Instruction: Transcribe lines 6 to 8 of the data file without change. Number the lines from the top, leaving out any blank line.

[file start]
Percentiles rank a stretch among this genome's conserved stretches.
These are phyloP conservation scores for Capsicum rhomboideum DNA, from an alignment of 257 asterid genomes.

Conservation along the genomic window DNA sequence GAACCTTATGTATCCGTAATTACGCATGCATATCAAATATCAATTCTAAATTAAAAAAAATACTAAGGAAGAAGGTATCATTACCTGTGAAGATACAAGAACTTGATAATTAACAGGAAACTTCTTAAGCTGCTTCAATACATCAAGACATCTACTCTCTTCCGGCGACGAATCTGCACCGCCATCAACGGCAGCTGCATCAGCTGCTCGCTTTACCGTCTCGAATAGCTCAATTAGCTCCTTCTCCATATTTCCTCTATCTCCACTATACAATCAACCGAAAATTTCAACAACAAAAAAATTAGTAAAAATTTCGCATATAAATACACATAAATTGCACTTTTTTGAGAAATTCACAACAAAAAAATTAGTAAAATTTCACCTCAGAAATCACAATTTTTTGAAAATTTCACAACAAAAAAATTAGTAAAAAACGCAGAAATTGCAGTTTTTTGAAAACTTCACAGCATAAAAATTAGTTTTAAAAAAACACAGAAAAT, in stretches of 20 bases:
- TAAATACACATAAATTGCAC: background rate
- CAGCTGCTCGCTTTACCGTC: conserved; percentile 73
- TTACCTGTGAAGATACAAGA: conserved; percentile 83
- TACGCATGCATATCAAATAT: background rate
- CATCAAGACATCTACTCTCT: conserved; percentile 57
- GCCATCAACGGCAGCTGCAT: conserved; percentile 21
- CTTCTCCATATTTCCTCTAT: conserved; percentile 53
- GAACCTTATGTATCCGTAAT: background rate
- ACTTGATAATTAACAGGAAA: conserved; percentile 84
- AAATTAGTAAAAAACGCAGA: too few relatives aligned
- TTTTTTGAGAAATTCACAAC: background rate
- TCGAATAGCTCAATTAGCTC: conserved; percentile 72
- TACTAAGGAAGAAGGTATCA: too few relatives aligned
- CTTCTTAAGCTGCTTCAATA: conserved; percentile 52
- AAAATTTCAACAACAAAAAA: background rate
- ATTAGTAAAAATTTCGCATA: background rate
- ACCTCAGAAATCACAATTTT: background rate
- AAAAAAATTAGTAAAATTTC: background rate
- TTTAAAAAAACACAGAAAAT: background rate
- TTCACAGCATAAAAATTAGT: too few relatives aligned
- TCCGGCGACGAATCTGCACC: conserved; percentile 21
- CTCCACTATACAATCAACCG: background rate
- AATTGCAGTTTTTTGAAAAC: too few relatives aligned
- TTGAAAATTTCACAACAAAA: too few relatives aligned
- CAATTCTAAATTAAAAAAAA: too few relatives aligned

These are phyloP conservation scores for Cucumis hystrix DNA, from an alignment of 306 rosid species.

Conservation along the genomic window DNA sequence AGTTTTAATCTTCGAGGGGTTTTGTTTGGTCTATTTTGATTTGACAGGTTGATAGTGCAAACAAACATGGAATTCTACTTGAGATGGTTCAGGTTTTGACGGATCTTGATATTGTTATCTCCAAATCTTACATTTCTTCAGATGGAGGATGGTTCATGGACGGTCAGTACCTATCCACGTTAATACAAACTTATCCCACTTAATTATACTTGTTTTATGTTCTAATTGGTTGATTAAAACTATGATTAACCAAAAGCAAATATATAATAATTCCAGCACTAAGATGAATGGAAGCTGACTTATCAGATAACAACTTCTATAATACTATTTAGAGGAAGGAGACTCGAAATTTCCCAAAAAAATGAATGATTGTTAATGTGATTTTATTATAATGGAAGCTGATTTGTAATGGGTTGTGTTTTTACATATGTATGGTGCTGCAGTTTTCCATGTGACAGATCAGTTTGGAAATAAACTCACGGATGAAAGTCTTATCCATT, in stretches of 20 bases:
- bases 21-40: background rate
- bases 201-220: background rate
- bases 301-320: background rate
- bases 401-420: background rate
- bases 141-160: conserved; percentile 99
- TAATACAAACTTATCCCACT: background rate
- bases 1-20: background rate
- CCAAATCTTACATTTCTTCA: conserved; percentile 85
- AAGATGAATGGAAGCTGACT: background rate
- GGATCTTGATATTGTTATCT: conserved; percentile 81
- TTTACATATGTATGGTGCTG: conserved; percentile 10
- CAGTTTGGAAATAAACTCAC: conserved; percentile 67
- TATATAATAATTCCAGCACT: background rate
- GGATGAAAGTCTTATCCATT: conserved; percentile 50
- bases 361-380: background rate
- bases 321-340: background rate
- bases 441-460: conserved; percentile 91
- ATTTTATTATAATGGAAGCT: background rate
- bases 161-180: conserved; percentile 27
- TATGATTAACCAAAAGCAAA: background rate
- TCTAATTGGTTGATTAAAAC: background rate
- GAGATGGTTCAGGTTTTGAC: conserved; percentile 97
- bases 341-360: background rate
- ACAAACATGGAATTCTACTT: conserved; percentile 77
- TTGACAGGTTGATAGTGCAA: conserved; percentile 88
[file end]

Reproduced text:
- TTACCTGTGAAGATACAAGA: conserved; percentile 83
- TACGCATGCATATCAAATAT: background rate
- CATCAAGACATCTACTCTCT: conserved; percentile 57